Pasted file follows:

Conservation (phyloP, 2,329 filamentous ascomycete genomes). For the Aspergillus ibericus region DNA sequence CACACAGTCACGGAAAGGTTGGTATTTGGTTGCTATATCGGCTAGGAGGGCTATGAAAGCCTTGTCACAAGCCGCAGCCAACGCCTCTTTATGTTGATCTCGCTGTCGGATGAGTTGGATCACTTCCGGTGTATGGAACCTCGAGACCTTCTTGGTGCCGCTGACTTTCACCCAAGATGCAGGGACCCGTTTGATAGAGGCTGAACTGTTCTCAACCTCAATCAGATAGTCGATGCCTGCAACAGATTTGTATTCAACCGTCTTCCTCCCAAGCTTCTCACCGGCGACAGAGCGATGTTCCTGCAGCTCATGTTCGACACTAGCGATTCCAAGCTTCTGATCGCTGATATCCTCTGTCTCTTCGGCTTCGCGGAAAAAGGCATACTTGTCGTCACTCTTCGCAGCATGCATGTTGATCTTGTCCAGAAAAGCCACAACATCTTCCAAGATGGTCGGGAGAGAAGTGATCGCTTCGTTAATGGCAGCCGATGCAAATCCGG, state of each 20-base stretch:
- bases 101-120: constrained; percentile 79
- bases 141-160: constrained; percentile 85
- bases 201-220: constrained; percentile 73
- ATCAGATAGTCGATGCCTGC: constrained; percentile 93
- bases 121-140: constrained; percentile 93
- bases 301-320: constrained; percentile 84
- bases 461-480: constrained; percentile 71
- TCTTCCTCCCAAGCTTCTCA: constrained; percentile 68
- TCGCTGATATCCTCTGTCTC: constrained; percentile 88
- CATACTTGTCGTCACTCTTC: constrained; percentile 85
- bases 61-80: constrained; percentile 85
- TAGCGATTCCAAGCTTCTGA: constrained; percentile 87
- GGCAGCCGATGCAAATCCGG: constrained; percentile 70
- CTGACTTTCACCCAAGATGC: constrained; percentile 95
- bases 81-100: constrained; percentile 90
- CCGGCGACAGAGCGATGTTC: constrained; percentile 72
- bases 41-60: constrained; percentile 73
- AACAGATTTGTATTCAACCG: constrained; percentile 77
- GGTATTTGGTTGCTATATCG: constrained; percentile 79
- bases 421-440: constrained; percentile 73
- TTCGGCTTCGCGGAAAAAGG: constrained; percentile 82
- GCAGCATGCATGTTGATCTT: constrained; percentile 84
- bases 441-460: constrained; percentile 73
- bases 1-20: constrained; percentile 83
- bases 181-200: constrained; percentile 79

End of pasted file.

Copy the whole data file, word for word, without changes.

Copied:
Conservation (phyloP, 2,329 filamentous ascomycete genomes). For the Aspergillus ibericus region DNA sequence CACACAGTCACGGAAAGGTTGGTATTTGGTTGCTATATCGGCTAGGAGGGCTATGAAAGCCTTGTCACAAGCCGCAGCCAACGCCTCTTTATGTTGATCTCGCTGTCGGATGAGTTGGATCACTTCCGGTGTATGGAACCTCGAGACCTTCTTGGTGCCGCTGACTTTCACCCAAGATGCAGGGACCCGTTTGATAGAGGCTGAACTGTTCTCAACCTCAATCAGATAGTCGATGCCTGCAACAGATTTGTATTCAACCGTCTTCCTCCCAAGCTTCTCACCGGCGACAGAGCGATGTTCCTGCAGCTCATGTTCGACACTAGCGATTCCAAGCTTCTGATCGCTGATATCCTCTGTCTCTTCGGCTTCGCGGAAAAAGGCATACTTGTCGTCACTCTTCGCAGCATGCATGTTGATCTTGTCCAGAAAAGCCACAACATCTTCCAAGATGGTCGGGAGAGAAGTGATCGCTTCGTTAATGGCAGCCGATGCAAATCCGG, state of each 20-base stretch:
- bases 101-120: constrained; percentile 79
- bases 141-160: constrained; percentile 85
- bases 201-220: constrained; percentile 73
- ATCAGATAGTCGATGCCTGC: constrained; percentile 93
- bases 121-140: constrained; percentile 93
- bases 301-320: constrained; percentile 84
- bases 461-480: constrained; percentile 71
- TCTTCCTCCCAAGCTTCTCA: constrained; percentile 68
- TCGCTGATATCCTCTGTCTC: constrained; percentile 88
- CATACTTGTCGTCACTCTTC: constrained; percentile 85
- bases 61-80: constrained; percentile 85
- TAGCGATTCCAAGCTTCTGA: constrained; percentile 87
- GGCAGCCGATGCAAATCCGG: constrained; percentile 70
- CTGACTTTCACCCAAGATGC: constrained; percentile 95
- bases 81-100: constrained; percentile 90
- CCGGCGACAGAGCGATGTTC: constrained; percentile 72
- bases 41-60: constrained; percentile 73
- AACAGATTTGTATTCAACCG: constrained; percentile 77
- GGTATTTGGTTGCTATATCG: constrained; percentile 79
- bases 421-440: constrained; percentile 73
- TTCGGCTTCGCGGAAAAAGG: constrained; percentile 82
- GCAGCATGCATGTTGATCTT: constrained; percentile 84
- bases 441-460: constrained; percentile 73
- bases 1-20: constrained; percentile 83
- bases 181-200: constrained; percentile 79